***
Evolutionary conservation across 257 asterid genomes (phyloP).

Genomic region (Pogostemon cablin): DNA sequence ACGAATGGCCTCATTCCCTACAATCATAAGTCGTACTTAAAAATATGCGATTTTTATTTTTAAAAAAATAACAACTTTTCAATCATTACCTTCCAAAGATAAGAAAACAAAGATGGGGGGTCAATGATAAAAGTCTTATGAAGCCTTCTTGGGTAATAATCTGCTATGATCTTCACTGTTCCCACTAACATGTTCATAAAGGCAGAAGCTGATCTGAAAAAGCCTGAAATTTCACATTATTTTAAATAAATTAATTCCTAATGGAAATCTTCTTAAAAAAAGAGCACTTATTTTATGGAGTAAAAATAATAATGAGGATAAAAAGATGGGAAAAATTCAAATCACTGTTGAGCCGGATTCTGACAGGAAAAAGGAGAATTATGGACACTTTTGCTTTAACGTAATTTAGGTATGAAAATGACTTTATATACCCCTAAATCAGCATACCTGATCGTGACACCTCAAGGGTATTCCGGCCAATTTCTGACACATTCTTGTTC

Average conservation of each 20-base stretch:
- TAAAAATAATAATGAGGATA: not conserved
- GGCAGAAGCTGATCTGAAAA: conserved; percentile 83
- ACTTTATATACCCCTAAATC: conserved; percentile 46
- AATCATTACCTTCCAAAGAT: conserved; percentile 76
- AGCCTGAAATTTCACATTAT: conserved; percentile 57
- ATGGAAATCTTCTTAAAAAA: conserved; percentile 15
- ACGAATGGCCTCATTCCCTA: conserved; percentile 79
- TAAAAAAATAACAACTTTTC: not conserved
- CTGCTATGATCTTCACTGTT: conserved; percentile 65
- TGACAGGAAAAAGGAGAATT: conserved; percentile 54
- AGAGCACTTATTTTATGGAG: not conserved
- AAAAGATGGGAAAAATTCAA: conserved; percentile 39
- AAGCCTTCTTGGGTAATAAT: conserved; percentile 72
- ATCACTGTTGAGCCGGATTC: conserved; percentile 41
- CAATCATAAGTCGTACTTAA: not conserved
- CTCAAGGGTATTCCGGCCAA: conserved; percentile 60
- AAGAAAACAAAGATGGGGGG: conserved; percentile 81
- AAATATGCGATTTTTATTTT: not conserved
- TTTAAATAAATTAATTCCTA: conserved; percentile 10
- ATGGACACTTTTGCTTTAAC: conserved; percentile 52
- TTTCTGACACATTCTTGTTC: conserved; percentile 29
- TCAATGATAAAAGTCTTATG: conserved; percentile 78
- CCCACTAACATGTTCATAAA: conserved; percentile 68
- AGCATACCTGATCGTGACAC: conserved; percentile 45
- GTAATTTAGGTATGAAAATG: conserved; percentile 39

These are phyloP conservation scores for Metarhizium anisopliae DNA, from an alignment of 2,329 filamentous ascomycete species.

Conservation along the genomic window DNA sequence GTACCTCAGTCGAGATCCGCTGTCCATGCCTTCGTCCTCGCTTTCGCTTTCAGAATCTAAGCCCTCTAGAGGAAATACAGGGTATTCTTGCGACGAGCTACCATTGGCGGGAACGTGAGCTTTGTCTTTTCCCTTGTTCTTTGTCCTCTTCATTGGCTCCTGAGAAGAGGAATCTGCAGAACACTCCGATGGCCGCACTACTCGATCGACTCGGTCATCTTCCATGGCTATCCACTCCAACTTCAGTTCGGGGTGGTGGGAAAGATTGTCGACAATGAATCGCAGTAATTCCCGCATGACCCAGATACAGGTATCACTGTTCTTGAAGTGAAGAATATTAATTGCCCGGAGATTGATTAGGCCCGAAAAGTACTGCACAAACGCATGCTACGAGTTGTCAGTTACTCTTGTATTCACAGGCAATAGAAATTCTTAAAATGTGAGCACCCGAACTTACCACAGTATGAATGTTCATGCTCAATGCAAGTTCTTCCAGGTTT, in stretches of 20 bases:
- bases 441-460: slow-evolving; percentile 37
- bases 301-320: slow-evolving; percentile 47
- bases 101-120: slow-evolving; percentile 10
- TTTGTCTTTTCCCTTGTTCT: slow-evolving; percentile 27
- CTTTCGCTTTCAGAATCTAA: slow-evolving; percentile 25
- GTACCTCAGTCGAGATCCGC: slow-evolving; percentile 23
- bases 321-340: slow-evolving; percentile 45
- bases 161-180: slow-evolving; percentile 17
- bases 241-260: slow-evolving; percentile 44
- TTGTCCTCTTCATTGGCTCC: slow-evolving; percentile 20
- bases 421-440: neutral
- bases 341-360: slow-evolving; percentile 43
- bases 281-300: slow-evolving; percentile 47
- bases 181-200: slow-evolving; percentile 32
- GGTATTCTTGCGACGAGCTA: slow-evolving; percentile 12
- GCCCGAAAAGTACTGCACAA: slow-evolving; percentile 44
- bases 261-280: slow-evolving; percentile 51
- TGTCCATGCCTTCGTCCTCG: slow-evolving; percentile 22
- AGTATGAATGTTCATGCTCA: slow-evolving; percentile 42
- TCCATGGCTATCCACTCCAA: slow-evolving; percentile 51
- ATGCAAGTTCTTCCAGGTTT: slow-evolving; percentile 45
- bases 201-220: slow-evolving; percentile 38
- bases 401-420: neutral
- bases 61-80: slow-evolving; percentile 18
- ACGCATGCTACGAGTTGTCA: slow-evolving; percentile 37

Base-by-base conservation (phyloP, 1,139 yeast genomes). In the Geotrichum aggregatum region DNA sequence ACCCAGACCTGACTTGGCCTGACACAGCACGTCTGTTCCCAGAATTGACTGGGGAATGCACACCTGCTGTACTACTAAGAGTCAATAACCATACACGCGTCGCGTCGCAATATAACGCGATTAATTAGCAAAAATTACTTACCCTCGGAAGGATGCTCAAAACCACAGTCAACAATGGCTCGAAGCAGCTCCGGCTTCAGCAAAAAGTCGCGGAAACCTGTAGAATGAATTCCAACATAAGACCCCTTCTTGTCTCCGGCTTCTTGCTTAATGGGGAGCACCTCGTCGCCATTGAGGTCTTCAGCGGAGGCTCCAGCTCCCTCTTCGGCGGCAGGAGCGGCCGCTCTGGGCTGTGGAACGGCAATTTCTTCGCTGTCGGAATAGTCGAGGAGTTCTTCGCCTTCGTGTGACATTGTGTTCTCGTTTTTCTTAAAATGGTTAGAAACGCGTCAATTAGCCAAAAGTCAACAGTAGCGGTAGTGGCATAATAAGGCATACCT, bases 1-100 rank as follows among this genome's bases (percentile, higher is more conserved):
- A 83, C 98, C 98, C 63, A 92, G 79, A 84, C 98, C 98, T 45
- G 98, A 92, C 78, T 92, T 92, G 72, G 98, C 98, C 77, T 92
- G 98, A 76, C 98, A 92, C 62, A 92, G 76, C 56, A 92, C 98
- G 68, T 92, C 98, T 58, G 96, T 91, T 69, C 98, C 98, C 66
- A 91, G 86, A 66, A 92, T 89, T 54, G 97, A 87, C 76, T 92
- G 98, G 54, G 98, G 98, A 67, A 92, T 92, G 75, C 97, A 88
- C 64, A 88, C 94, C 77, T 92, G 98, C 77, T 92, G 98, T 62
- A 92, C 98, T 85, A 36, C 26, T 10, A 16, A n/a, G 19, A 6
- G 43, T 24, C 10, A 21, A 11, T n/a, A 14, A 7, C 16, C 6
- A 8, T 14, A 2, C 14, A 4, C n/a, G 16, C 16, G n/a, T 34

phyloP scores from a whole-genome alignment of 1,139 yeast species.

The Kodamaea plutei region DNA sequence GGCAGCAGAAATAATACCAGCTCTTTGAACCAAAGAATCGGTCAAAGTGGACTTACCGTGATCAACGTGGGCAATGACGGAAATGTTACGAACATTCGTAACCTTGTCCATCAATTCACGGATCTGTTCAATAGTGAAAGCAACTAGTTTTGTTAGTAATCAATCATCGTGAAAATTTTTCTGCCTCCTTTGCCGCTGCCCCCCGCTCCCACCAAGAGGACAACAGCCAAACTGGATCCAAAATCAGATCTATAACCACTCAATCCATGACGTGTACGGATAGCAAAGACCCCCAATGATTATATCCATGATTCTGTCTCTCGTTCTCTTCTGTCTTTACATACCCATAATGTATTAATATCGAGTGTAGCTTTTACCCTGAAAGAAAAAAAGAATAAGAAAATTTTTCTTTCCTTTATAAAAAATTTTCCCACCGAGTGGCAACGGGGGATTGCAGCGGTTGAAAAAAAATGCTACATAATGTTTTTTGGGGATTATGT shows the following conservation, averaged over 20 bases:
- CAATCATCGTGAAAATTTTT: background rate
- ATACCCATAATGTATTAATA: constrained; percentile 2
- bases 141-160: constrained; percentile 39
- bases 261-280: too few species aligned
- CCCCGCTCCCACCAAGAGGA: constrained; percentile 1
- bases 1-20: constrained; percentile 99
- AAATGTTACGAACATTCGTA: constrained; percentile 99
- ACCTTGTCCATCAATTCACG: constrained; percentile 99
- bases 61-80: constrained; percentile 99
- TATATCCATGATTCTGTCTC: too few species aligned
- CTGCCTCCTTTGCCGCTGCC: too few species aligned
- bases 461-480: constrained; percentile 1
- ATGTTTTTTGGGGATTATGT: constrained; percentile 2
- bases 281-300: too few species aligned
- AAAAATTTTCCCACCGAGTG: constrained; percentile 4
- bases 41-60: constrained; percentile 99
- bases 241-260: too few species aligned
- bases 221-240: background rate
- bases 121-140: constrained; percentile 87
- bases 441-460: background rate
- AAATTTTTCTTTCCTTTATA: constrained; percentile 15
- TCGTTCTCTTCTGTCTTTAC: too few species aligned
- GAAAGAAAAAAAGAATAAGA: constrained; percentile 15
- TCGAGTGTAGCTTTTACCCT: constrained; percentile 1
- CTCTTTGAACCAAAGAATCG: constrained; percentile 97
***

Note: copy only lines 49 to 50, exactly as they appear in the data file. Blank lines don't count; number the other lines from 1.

- AGTATGAATGTTCATGCTCA: slow-evolving; percentile 42
- TCCATGGCTATCCACTCCAA: slow-evolving; percentile 51